The world is filled with people, and like snowflakes, each person is not the same as another. Each person identifies with different aspects of their lives to create their own personal identities. I personally identify with my Italian side of my family to help form who I am today. I have found myself connecting with this side more so than the other parts of my identity. It affects how I live my life by becoming the center to the culture surrounding me. However, my ethnic identity as an Italian American also influences how I live when it comes to my religion, and how my religion affects my life alongside my ethnicity. I will expand on this issue on how I express my ethnic and religious identity in regards to each other.
"At least you like coffee, I'm stuck with tea." The younger girl paused to think. "Hey, I'm going to make a cup of tea, want coffee?" Scott said yes and gave his thanks whilst Chloe walked into the kitchen. "I wish we lived close to each other. The only times we see each other in real life is at conventions and sometimes when the Late Night Crew get together. I miss you sometimes. Skype can only do so much, you know?" The kettle had boiled and so the young girl began to make the coffee. "We had to write about our perfect partner in a French lesson once. I wrote about you and the other girls teased me for being faithful. 'You were meant to write about your perfect partner, not
America how could you let this happen? A man whose translation for "Make America great again" is "Make America white again" for a country that was solely built on the hardwork of immigrants and the labor of black people. (I won't even be surprised if kkk gets back in action) and can we not even get started on the laws this man has promised to pass? Yes realistically he can't fulfill them all but to have a president that thinks in such a myopic manner is the scariest sh*t ever (sorry I can't cuss in full my mother follows me on social media) I wasn't even following the campaigns at first because I thought they were basically asking you jump off a bridge or jump in front of trailer, but atleast with Hillary there was going to be peace of mind.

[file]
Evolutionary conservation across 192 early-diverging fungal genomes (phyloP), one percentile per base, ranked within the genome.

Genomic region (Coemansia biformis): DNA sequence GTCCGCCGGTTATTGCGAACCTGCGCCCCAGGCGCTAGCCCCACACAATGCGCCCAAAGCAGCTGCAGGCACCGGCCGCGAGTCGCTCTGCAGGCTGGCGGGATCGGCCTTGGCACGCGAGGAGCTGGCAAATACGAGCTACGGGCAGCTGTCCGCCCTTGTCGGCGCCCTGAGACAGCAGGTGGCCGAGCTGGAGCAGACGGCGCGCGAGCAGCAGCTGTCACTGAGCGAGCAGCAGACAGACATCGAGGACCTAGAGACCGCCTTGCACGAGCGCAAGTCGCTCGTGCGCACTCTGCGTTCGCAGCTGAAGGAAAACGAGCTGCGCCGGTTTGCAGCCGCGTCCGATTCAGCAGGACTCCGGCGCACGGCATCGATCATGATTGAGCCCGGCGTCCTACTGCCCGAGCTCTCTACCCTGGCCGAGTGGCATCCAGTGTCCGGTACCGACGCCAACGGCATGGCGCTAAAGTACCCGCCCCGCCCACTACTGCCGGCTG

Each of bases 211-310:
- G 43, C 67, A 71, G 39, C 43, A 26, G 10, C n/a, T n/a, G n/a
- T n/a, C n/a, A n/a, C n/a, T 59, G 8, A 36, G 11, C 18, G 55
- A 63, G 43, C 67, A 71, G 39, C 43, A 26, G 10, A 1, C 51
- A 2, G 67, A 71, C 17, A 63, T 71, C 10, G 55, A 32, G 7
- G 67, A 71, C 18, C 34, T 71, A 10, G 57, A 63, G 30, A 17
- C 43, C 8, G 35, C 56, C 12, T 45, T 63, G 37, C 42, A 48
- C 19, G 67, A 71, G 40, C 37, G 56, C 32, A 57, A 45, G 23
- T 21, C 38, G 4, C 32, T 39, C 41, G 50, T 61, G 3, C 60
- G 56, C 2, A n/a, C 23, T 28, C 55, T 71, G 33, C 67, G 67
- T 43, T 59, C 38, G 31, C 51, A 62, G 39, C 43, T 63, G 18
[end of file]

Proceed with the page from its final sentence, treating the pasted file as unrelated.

I am a free African American, but in a since I am not free. I am not a free person because I am not allowed to vote or speak out for myself and my country where I live in. I want to have rights, but I am not allowed to due to some circumstances. Even though I am a free African American, people are saying that there is no proof that I am a free African American. Also, when a white American captures me, I do not have proof that I was a free African American, and I will be sent into slavery. When they catch me, it is not fair to take me into slavery because I am a free African American. I also want to have the right to vote and have other privileges that white people have. Due to the fact that white people think that we are some cruel human being,